Fed Q1 SCOOS report: synthetic prime brokerage in the spotlight

The Q1 Fed’s Senior Credit Officer Opinion Survey (SCOOS) just came out. We take a look.

Looking at the standard questions is like watching “Groundhog Day” – the same thing over and over again. Everyone pretty much says the same thing in a remarkable version of groupthink. We are hoping that this uniformity does not mean complacency.

For example, when asked about changes in haircuts on high grade corporate bonds for their best clients the poll answer was:

Haircuts jpgHowever, there are some longer term charts that are worth paying attention to.

Looking at the number of respondents who reported greater use of leverage by Trading REITs, the numbers have been showing a clear downward trend.

Trading REITs jpg

Or “Respondents increasing resources and attention to management of concentrated exposures to central counterparties” we see:

CCPs focus jpg

The interesting material are the special questions. This report focused on synthetic prime brokerage:

“…Over the past year, so-called synthetic prime brokerage arrangements have reportedly emerged as an increasingly important source of leverage for hedge funds. Under such arrangements, levered exposure is created through TRS and other OTC derivatives rather than through more traditional secured financings—for example, through margin lending or repurchase agreements…”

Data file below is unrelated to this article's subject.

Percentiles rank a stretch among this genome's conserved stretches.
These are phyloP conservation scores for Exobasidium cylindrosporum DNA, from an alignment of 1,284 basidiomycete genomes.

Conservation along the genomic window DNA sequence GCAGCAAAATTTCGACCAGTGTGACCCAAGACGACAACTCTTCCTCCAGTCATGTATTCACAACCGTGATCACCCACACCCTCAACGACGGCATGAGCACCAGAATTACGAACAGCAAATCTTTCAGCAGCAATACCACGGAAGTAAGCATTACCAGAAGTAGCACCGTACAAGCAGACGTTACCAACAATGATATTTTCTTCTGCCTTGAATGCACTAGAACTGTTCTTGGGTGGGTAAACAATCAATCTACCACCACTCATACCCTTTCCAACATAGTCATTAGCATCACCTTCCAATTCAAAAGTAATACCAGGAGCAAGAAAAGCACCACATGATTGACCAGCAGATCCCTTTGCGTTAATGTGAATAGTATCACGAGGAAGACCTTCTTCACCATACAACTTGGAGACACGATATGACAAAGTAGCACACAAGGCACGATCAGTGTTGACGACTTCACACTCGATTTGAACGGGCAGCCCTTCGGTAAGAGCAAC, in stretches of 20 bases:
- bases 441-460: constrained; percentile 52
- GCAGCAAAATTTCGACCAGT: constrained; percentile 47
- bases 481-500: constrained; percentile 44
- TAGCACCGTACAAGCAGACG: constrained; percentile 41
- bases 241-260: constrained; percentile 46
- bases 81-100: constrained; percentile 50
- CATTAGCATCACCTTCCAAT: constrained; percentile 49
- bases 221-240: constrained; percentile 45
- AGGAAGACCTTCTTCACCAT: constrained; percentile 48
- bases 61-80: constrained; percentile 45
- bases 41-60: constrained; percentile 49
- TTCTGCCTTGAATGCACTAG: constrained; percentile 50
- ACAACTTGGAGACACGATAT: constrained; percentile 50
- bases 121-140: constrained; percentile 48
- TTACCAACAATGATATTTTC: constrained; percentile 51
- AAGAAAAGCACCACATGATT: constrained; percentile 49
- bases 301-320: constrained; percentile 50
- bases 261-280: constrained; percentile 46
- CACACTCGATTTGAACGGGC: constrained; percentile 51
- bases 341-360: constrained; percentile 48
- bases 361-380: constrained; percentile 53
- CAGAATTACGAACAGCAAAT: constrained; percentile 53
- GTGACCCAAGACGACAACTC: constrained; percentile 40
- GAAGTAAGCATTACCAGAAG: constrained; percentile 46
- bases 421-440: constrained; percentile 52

Questions were asked about the following hedge fund types:

  • Equity long-short hedge funds (fundamentally oriented)
  • Equity long-short hedge funds (quantitatively oriented)
  • Event-driven equity funds
  • Other equity funds
  • Macro-oriented hedge funds
  • Credit-oriented hedge funds
  • Emerging market–oriented hedge funds

Where synthetic prime brokerage has not done well is with credit-oriented and emerging markets hedge funds. One advantage of synthetic prime brokerage is the ability to internalize trading (e.g. finding one client who is short to offset against another who is long) while using derivatives accounting.  Those offsetting positions are less common in credit and EM markets. Without the offsetting trades, the PB has to hedge the risk in the cash & repo markets (for example, going long the physical security to generate the total return and financing the underlying). We touched upon this in our April 3rd post “Matching Collateral Supply and Financing Demands in Dealer Banks” in the NY Fed’s Economic Policy Review. They really don’t like repo netting.”

Below is a chart showing  how many of the SCOOS survey participants answered either “widely employed by a large number” or “employed by some clients or in some situations” to the question: “How would you characterize the current use of synthetic financing making use of TRS and other OTC derivatives (as an alternative to traditional secured financings) by hedge fund clients of each of the following types”

widely employed by some jpg

When asked how many hedge fund clients had changed their use of synthetic PB over the past year, the results did show some shifts, albeit hardly tectonic. At least 50% of the respondents said that use among hedge funds had remained the same, with a range of 57% for Equity long-short hedge funds (quantitatively oriented) to 78.5% for Credit-oriented hedge funds (although credit-oriented funds aren’t big users in the first place). Ex credit and EM funds, just under 30% of the respondents said use had “increased somewhat”. There were very few “increased significantly” answers.

The final question was about how important certain factors were in motivating clients to use synthetic PB. One question stood out: “Access to foreign markets”, where 71% of respondents rated it “very important”. Using derivatives to gain exposure to foreign markets takes the local regulatory issues out of the hands of the hedge fund, which is probably most welcome.

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